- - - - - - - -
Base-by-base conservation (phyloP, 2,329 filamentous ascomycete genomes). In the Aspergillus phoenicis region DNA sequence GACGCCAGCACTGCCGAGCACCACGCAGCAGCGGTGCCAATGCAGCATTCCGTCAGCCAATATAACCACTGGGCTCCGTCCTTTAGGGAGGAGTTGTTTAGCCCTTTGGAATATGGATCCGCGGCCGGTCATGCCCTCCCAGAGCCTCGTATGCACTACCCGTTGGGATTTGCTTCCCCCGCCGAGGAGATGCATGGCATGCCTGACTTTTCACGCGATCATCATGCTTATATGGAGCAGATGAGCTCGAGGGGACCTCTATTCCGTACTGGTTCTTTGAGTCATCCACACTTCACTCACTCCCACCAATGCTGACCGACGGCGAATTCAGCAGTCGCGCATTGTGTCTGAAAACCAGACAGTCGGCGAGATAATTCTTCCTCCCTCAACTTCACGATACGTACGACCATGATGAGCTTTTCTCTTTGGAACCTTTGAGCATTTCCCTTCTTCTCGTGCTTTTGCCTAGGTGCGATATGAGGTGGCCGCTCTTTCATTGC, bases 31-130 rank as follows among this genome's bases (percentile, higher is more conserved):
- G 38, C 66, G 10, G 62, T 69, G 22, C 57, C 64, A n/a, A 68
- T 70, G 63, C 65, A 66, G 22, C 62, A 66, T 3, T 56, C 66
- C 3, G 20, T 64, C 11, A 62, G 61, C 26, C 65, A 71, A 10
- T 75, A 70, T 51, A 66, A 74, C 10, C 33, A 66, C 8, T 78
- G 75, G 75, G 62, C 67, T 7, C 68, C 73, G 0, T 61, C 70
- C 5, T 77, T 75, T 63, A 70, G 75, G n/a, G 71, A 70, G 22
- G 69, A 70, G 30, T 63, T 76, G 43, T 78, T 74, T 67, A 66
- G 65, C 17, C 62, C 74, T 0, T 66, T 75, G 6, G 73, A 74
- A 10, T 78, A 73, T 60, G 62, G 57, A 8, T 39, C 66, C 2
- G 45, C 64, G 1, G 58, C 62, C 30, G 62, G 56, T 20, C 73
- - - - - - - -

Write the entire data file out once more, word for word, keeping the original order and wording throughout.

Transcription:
Base-by-base conservation (phyloP, 2,329 filamentous ascomycete genomes). In the Aspergillus phoenicis region DNA sequence GACGCCAGCACTGCCGAGCACCACGCAGCAGCGGTGCCAATGCAGCATTCCGTCAGCCAATATAACCACTGGGCTCCGTCCTTTAGGGAGGAGTTGTTTAGCCCTTTGGAATATGGATCCGCGGCCGGTCATGCCCTCCCAGAGCCTCGTATGCACTACCCGTTGGGATTTGCTTCCCCCGCCGAGGAGATGCATGGCATGCCTGACTTTTCACGCGATCATCATGCTTATATGGAGCAGATGAGCTCGAGGGGACCTCTATTCCGTACTGGTTCTTTGAGTCATCCACACTTCACTCACTCCCACCAATGCTGACCGACGGCGAATTCAGCAGTCGCGCATTGTGTCTGAAAACCAGACAGTCGGCGAGATAATTCTTCCTCCCTCAACTTCACGATACGTACGACCATGATGAGCTTTTCTCTTTGGAACCTTTGAGCATTTCCCTTCTTCTCGTGCTTTTGCCTAGGTGCGATATGAGGTGGCCGCTCTTTCATTGC, bases 31-130 rank as follows among this genome's bases (percentile, higher is more conserved):
- G 38, C 66, G 10, G 62, T 69, G 22, C 57, C 64, A n/a, A 68
- T 70, G 63, C 65, A 66, G 22, C 62, A 66, T 3, T 56, C 66
- C 3, G 20, T 64, C 11, A 62, G 61, C 26, C 65, A 71, A 10
- T 75, A 70, T 51, A 66, A 74, C 10, C 33, A 66, C 8, T 78
- G 75, G 75, G 62, C 67, T 7, C 68, C 73, G 0, T 61, C 70
- C 5, T 77, T 75, T 63, A 70, G 75, G n/a, G 71, A 70, G 22
- G 69, A 70, G 30, T 63, T 76, G 43, T 78, T 74, T 67, A 66
- G 65, C 17, C 62, C 74, T 0, T 66, T 75, G 6, G 73, A 74
- A 10, T 78, A 73, T 60, G 62, G 57, A 8, T 39, C 66, C 2
- G 45, C 64, G 1, G 58, C 62, C 30, G 62, G 56, T 20, C 73